Though the court's jurisdiction is discretionary, there are always a few surprises on the denials sheet, as well as a few that we wish they would've taken up. Here are some of those rejected petitions:

Today's Supreme Court opinions list is more disappointing than Ke$ha's new album. Vanity Fair cleverly quipped that SCOTUS "[c]ruelly" tricked the nation into reading about arbitration.

True indeed.

The opinion list consisted of a pro-business arbitration decision, a bench-slapping of the Ninth Circuit's approach to Armed Career Criminal Act sentencing, and an odd free speech for government funding case. (If you're waiting for the affirmative-action, marriage equality, or Defense of Marriage Act cases, they have yet to be released. Stay tuned, however, as next week is the final week in the Court's term. Expect a lot of decisions, and of course, a lot of blog posts.)

Here's a summary of Thursday's opinions:

Today was not the day where the Supreme Court stood up and affirmed equality. Nor was it the day that they ended affirmative action or a 1960s Voting Rights Act that continues oversight over southern states' elections. Nope. Today was the day of jurisdiction over raisons, narrow decisions on arbitration, and ex post facto application to incarceration non-laws.

If you were waiting for one of the pending landmark cases, we do have good news: more opinions are scheduled for Thursday.

Another Term, Another Arbitration Dispute

Why it seems like only yesterday that many lawyers were just trying to figure out how to pronounce Concepcion.

Alas, that was 2011, and the Supreme Court is moving on to another arbitration dispute: American Express v. Italian Colors Restaurant.

The AmEx arbitration litigation has been going on for years. As in, Justice Sonia Sotomayor sat on one of the Second Circuit panels that heard the case when she was but a federal appellate judge. Again, nostalgia ...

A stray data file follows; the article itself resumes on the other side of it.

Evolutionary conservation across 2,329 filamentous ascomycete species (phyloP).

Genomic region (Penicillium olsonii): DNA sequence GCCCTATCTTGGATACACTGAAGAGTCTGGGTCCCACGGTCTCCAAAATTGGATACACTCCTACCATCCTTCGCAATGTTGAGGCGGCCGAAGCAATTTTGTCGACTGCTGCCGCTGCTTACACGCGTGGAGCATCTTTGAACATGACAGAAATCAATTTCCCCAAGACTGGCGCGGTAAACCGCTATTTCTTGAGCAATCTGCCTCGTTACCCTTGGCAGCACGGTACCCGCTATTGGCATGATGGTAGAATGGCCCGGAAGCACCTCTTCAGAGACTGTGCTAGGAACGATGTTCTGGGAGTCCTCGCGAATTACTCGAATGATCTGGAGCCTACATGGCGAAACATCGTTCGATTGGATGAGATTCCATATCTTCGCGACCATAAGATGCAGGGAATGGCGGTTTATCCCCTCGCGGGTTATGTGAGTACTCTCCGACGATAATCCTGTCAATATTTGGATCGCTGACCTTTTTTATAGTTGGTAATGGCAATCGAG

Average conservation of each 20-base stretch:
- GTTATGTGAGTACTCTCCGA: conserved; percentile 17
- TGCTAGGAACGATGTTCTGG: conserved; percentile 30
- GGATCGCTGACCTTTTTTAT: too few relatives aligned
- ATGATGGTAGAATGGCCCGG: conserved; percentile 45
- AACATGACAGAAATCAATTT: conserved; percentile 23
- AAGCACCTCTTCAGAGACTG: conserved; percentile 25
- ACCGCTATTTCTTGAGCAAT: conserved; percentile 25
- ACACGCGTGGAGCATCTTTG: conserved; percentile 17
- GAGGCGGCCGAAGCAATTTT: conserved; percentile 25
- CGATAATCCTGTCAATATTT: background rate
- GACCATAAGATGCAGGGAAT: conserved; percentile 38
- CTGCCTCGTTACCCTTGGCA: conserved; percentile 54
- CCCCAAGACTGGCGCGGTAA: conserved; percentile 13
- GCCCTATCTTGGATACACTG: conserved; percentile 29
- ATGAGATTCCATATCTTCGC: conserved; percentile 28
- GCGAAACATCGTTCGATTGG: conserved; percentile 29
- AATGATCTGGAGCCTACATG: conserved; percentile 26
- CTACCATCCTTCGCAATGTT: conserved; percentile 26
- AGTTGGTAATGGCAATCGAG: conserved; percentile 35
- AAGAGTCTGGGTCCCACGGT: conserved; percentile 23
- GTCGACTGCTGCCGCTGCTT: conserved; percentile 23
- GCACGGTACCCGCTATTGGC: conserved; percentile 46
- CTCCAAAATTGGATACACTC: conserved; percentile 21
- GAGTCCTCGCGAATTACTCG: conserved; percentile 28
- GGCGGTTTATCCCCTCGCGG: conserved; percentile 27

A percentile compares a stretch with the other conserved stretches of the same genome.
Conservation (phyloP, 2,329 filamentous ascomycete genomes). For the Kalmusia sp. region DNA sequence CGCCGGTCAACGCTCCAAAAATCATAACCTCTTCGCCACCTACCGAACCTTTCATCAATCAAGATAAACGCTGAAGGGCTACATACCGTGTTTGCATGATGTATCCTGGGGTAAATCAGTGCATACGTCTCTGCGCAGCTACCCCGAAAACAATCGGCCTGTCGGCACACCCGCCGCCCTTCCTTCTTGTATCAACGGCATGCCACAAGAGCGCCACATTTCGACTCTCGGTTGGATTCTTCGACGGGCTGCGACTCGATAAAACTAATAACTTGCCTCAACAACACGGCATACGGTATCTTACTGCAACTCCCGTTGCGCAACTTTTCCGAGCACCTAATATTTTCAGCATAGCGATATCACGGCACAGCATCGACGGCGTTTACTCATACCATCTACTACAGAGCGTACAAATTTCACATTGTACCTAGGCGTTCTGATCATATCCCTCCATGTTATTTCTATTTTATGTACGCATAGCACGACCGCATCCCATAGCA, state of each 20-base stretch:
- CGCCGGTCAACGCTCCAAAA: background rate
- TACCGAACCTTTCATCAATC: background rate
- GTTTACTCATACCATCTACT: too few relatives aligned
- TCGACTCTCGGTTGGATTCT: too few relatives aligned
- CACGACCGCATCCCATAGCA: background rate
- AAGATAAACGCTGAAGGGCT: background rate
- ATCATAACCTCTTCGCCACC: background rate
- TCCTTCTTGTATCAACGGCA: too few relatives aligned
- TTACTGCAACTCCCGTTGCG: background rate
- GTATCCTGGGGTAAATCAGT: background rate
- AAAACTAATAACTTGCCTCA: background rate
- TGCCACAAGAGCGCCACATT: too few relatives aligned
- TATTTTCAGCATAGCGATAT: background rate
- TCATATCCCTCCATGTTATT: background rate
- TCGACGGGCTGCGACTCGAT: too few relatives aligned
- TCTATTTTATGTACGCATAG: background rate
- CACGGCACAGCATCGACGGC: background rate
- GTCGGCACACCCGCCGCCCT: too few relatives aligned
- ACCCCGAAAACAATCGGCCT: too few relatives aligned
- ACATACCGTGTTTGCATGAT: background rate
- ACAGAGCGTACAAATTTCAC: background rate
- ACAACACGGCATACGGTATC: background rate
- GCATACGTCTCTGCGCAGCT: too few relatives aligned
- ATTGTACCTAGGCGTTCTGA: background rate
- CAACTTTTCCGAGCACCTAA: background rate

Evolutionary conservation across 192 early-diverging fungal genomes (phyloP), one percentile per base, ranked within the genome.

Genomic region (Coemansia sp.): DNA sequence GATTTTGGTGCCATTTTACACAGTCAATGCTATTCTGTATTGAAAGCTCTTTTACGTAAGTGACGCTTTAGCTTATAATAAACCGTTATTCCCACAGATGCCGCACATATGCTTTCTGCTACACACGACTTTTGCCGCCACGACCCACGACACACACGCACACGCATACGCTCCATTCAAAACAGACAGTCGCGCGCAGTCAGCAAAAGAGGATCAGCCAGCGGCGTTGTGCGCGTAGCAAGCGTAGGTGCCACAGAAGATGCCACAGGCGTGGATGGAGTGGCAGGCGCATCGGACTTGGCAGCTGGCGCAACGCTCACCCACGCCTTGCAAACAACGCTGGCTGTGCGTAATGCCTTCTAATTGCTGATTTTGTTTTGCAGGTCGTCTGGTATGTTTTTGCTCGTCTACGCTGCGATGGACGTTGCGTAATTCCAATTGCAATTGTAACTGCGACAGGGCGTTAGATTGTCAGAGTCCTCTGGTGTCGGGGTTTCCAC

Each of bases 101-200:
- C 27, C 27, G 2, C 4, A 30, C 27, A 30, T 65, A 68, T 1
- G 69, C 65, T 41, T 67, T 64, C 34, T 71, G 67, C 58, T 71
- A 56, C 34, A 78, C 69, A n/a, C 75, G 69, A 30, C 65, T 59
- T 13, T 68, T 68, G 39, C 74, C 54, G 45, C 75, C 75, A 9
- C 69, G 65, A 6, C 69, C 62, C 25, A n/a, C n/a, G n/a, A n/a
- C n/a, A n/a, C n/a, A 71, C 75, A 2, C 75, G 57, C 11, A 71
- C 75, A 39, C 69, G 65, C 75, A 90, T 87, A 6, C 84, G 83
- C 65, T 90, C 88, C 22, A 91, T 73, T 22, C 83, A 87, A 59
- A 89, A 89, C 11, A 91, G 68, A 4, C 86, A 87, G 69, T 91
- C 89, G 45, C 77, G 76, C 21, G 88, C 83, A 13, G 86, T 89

5 Things to Know: U.S. Airways v. McCutchen

Here at FindLaw, we understand the pressures of being a legal professional - most of us are recovering lawyers - so we want to help by tossing you that preferred life preserver of the legal profession, the short list.

The equitable remedies provision of ERISA Section 502(a)(3) has been a "hot topic" for years with the Supreme Court, according to BNA; every few years, the Court considers another case interpreting this provision in the context of plans' ability to seek reimbursement from plan participants who receive personal injury settlements. Here are five things you should know about the equitable remedies conflict in this term's ERISA case, U.S. Airways v. McCutchen.

Of Copyrights and Caselaw: Steinbeck Heirs Denied Cert

John Steinbeck's heirs won't be standing in front of the U.S. Supreme Court anytime in the near future. The U.S. Supreme Court denied their petition for certiorari in a dispute centered around the copyrights to the famous author's works.

The case was filed by Thomas Steinbeck, the sole surviving son of John Steinbeck. Currently, Thomas and his daughter, Blake Smyle, receive a portion of the proceeds from Steinbeck book sales, reports The Associated Press.